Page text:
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[uhn-roo-lee] /ʌnˈru li/
adjective, unrulier, unruliest.
not submissive or conforming to rule; ungovernable; turbulent; intractable; refractory; lawless:
an unruly class; an unruly wilderness.
Origin of unruly
1350-1400; Middle English unruely, equivalent to un- un-1 + ruly, ruely governable, controllable; see rule, -y1
Related forms
unruliness, noun
disobedient, unmanageable, uncontrollable, stubborn, disorderly, riotous. Unruly, intractable, recalcitrant, refractory describe persons or things that resist management or control. Unruly suggests persistently disorderly behavior or character in persons or things: an unruly child, peevish and willful; wild, unruly hair. Intractable suggests in persons a determined resistance to all attempts to guide or direct them, in things a refusal to respond to attempts to shape, improve, or modify them: an intractable social rebel; a seemingly intractable problem in logistics. recalcitrant and refractory imply not only a lack of submissiveness but also an open, often violent, rebellion against authority or direction. Recalcitrant, the stronger of the two terms, suggests a stubborn and absolute noncompliance: a recalcitrant person, openly contemptuous of all authority. Refractory implies active, mulish disobedience, but leaves open the possibility of eventual compliance: refractory students, resisting efforts to interest them in their studies. Unabridged
Based on the Random House Dictionary, © Random House, Inc. 2015.
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Examples from the web for unruly
  • Now researchers have started using satellites to try to identify and track these unruly waves.
  • Pardon my unruly critical thought processes, but in my experience only ideas that can survive criticism and refinement are useful.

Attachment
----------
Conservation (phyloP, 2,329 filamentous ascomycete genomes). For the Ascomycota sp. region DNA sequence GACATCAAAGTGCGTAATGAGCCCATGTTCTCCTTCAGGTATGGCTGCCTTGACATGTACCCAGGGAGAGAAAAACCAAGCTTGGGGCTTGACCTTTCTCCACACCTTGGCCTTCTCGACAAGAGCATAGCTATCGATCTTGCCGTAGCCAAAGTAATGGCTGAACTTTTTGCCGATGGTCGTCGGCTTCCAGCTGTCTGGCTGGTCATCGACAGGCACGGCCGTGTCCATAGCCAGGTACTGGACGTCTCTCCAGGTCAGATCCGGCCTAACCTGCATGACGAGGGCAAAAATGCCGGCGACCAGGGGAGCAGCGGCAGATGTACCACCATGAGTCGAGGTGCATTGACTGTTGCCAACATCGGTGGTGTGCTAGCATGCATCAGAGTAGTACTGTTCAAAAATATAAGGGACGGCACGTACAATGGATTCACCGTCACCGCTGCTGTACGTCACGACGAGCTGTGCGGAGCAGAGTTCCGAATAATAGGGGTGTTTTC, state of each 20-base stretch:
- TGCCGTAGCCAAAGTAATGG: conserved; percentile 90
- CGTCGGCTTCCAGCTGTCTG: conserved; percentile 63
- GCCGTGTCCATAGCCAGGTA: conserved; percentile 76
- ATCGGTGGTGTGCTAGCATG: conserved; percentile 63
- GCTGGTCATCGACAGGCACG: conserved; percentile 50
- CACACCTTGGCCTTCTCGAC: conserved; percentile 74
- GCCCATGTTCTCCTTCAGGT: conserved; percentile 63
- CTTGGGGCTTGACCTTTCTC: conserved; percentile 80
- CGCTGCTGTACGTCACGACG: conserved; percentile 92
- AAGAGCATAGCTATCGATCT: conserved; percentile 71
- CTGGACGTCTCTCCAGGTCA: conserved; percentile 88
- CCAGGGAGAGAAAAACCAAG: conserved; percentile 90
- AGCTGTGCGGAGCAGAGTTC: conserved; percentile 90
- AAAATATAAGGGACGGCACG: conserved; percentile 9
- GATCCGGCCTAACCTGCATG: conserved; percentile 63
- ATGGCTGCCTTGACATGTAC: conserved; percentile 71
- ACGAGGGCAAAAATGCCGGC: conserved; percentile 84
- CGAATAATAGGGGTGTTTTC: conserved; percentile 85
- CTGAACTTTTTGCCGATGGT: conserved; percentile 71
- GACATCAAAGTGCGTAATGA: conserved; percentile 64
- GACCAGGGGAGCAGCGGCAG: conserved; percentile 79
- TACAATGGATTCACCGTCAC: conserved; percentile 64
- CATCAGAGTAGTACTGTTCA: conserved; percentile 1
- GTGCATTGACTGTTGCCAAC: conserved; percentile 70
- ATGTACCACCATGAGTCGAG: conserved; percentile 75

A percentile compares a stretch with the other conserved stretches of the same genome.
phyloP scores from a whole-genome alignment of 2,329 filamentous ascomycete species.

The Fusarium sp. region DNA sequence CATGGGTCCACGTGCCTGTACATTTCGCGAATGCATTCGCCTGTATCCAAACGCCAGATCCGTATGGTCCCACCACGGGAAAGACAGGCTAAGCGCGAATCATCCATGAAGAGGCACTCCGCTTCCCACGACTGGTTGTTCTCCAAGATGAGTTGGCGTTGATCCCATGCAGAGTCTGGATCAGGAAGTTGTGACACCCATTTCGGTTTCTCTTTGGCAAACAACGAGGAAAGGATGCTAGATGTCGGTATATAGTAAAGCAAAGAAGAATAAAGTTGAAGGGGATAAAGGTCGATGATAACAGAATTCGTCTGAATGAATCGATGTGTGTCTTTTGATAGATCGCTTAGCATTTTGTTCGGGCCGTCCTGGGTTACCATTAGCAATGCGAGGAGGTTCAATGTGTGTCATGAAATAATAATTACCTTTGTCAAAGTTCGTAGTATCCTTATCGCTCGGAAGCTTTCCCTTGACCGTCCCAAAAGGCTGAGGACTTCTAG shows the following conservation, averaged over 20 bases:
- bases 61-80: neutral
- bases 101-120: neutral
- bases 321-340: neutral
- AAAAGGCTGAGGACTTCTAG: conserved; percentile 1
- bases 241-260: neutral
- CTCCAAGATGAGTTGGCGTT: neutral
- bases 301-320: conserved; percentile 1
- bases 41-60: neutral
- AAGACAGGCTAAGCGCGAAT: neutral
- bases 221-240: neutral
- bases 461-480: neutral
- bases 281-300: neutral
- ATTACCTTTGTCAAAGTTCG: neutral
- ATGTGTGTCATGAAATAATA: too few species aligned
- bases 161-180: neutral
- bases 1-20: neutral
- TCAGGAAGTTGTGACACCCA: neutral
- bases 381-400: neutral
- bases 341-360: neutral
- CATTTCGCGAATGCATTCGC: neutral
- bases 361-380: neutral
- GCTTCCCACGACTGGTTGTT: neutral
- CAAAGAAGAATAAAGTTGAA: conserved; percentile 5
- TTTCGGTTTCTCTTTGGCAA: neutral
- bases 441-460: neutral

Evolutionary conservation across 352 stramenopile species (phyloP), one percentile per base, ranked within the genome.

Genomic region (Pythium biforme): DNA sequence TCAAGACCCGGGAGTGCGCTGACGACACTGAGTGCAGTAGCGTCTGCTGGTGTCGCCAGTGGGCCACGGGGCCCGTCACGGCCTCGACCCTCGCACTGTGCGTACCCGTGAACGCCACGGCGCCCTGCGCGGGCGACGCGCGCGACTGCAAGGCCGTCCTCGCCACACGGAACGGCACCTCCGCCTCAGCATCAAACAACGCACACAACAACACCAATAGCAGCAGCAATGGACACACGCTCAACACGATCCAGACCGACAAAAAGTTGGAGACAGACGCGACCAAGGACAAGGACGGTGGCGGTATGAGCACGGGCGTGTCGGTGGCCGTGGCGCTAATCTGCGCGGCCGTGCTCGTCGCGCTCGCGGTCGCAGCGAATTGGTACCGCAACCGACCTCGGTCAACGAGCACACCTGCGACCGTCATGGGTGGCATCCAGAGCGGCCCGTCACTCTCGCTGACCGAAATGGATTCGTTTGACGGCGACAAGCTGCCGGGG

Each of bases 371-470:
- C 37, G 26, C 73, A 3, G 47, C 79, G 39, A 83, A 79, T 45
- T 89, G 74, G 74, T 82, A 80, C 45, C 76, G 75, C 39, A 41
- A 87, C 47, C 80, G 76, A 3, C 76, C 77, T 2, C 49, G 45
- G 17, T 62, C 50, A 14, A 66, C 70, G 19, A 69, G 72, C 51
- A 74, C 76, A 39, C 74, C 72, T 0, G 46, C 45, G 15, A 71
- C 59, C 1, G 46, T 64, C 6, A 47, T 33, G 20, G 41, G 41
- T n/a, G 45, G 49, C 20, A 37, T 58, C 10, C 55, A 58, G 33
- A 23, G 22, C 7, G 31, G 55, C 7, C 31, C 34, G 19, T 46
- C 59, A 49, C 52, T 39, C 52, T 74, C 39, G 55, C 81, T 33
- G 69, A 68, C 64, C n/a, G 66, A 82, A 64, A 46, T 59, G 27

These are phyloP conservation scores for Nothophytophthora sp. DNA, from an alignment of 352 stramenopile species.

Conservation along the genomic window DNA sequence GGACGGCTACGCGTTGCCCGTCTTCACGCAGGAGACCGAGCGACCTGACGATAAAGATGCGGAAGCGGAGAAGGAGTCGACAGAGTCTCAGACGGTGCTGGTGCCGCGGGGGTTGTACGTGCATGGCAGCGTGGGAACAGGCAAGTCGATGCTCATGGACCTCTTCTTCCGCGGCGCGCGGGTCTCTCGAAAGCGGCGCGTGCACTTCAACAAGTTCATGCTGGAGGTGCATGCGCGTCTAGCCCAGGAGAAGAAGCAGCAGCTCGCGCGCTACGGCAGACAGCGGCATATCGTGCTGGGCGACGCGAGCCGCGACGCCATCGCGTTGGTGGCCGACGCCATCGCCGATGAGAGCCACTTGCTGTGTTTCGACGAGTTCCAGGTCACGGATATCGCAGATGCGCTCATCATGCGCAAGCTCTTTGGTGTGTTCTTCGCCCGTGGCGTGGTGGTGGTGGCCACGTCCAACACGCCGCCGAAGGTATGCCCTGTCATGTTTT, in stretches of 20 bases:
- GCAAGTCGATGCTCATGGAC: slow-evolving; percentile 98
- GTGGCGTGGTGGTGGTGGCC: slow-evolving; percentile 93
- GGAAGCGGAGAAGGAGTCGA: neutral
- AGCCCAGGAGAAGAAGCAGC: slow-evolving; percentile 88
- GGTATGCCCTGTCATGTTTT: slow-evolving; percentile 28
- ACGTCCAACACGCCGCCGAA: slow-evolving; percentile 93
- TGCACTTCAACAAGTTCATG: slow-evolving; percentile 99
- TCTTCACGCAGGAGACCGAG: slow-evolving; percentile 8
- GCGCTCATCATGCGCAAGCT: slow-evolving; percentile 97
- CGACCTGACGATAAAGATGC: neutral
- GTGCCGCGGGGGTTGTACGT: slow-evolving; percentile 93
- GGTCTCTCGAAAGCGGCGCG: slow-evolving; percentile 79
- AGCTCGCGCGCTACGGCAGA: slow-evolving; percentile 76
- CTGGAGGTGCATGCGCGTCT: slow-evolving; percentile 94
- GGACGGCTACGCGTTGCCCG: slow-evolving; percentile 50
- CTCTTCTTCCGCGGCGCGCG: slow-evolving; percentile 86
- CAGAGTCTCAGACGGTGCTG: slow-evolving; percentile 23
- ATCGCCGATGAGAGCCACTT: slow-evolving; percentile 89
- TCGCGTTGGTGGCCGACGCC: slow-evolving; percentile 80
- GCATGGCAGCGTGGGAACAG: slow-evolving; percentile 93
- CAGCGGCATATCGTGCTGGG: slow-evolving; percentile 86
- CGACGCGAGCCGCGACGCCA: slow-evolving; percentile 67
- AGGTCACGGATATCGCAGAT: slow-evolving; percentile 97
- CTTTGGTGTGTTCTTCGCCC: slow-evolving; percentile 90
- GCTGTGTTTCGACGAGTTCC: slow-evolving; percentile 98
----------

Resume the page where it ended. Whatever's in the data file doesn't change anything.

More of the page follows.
• Creating a colorful outdoor living room from an unruly yard can seem intimidating.
  • Determined to bring an unruly universe to order, he scrubbed and plucked, mowed and tidied.
  • Party bosses may try to play the stern father here, but their unruly charges defy parental controls.
  • But some look way too unruly to bring home to dinner.
  • So they'd been there maybe an hour before, and did know that the crowd was large and unruly.
  • Unite unruly stacks by showcasing a collection of objects of similar shape and color.
  • Pasha the camel had at first been truculent and unruly.
  • Now that he is healthy he has started displaying this unruly behavior.
British Dictionary definitions for unruly


adjective -lier, -liest
disposed to disobedience or indiscipline
Derived Forms
unruliness, noun
Collins English Dictionary - Complete & Unabridged 2012 Digital Edition
© William Collins Sons & Co. Ltd. 1979, 1986 © HarperCollins
Publishers 1998, 2000, 2003, 2005, 2006, 2007, 2009, 2012
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Word Origin and History for unruly

c.1400, from un- (1) "not" + obsolete ruly "amenable to rule." Related: Unruliness.

Online Etymology Dictionary, © 2010 Douglas Harper
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